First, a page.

Black Ops 2 microtransactions let you cover your guns in bacon; Nuketown 2025 to be unlocked for all


Gosh, that’s a tabloid headline and a half, isn’t it? In a future Black Ops 2 update, Treyarch will introduce optional in-game ‘Micro Item’ purchases. Among the items will be calling cards, extra create-a-class slots and aesthetic weapon upgrades, including something called a ‘Bacon Personalisation Pack’.

No date or pricing has been announced yet for a PC update, but the changes will roll out on Xbox Live tomorrow. There, personalisation packs and the Extra Slots Pack will both cost 160 MS points, while Calling Card Packs will set players back 80 MS points. 500 MS points is equivalent to £4.25, so don’t expect to be paying more than a pound for any one item.

The themed personalisation packs each contain a unique weapon camo, three targeting reticles – for Reflex, EO Tech, and ACOG sights – and a custom player Calling Card. One of them is thematically tied to bacon, and sees your favourite weapon wrapped in the “most delicious cured meat known to man”. It looks like something out of an id game in the ‘90s, and makes me feel a bit sick:


The Extra Slots Pack grants you another 10 create-a-class slots on top of the potential 10 already unlockable at Prestige Master rank, allowing for even more loadouts should you lack the space for them. The Calling Card Packs, meanwhile, are themed around Flags of the World. National flags are divided (nonsensically) into geographical region for purchase.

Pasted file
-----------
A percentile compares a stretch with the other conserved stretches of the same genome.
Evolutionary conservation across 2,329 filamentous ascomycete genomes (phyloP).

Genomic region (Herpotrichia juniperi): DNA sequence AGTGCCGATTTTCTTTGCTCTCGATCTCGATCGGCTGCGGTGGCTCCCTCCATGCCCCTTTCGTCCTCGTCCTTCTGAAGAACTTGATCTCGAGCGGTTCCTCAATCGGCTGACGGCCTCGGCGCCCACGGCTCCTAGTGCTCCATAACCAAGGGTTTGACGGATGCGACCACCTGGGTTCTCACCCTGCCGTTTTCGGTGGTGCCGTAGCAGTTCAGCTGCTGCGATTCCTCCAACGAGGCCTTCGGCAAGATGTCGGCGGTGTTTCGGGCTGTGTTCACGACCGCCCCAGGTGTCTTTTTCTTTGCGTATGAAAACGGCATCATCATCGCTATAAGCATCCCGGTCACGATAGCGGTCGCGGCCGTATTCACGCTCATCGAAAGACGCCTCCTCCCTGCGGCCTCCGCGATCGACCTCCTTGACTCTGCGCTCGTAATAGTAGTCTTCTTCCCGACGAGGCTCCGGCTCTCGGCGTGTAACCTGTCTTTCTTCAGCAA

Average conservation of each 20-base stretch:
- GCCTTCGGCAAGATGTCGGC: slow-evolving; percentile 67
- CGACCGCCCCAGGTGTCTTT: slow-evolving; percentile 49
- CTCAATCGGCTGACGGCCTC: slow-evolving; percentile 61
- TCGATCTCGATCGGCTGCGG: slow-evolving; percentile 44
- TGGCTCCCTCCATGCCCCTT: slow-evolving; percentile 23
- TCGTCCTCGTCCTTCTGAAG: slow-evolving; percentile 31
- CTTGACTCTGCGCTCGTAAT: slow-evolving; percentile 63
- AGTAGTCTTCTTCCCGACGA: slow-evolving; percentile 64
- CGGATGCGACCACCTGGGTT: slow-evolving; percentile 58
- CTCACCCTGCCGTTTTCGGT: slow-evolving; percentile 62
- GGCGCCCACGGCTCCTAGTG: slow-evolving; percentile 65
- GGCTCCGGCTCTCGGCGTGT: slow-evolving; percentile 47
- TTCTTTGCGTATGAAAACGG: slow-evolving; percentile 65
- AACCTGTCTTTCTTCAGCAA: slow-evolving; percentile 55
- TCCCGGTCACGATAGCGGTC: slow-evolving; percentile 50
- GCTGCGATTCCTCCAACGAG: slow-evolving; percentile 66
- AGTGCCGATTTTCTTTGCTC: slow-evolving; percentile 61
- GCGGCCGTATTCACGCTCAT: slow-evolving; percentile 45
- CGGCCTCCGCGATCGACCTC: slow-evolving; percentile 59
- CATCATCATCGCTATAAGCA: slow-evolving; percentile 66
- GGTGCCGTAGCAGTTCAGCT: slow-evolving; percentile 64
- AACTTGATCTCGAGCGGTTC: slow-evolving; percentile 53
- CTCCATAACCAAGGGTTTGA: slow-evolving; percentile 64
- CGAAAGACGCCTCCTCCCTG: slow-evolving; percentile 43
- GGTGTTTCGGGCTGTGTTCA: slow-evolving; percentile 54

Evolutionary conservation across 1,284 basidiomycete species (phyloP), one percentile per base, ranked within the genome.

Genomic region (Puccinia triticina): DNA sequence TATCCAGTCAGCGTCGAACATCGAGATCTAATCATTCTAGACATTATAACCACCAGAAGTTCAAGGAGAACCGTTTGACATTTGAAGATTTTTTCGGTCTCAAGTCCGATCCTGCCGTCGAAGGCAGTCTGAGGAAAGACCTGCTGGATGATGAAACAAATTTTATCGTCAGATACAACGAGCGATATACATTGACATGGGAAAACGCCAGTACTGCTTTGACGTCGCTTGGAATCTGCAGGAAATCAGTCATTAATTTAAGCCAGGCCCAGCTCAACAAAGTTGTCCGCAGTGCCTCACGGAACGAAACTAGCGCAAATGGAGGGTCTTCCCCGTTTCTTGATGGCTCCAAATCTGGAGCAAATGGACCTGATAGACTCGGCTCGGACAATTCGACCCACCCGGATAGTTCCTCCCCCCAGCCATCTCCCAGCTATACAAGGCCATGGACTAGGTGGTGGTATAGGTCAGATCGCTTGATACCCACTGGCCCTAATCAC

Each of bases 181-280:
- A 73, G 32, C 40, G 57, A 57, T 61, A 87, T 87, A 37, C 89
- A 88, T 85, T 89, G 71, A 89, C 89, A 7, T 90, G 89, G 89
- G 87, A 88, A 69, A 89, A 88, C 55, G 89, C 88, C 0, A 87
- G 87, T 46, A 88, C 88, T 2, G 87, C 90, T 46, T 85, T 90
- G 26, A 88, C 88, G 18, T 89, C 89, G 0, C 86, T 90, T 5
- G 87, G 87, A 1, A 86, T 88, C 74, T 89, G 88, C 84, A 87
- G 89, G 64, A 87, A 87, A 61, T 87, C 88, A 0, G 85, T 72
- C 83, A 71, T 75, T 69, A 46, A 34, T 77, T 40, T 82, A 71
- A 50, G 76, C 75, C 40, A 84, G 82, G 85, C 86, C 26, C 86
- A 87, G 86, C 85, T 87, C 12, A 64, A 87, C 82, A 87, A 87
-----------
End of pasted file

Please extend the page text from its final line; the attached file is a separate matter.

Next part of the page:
Elsewhere in tomorrow’s Xbox update, the previously pre-order only Nuketown 2025 will be unlocked for all players, and Nuketown Zombies will go on sale as a standalone level for 400 MS points. So we have those to look forward to, as well as the gently rotting, weapon-mounted meat.

“At the end of the day, all of these items are completely optional, and were created for players who’ve asked for more customization options,” said Activision man Dan Amrich. “If that’s not you, that’s fine; everybody gets Nuketown 2025 for free, so definitely take advantage of that.”

It’s no great surprise to see Activision trudge back to the money well of a game they continue to sink half a studio’s worth of man hours into. In fact, it’s probably not terribly unreasonable of them to expect a continued return on their investment. But what about you longtime Blops players? Do you think you’ll benefit from the addition of microtransactions to the game a few months into its life?

Thanks, Videogamer.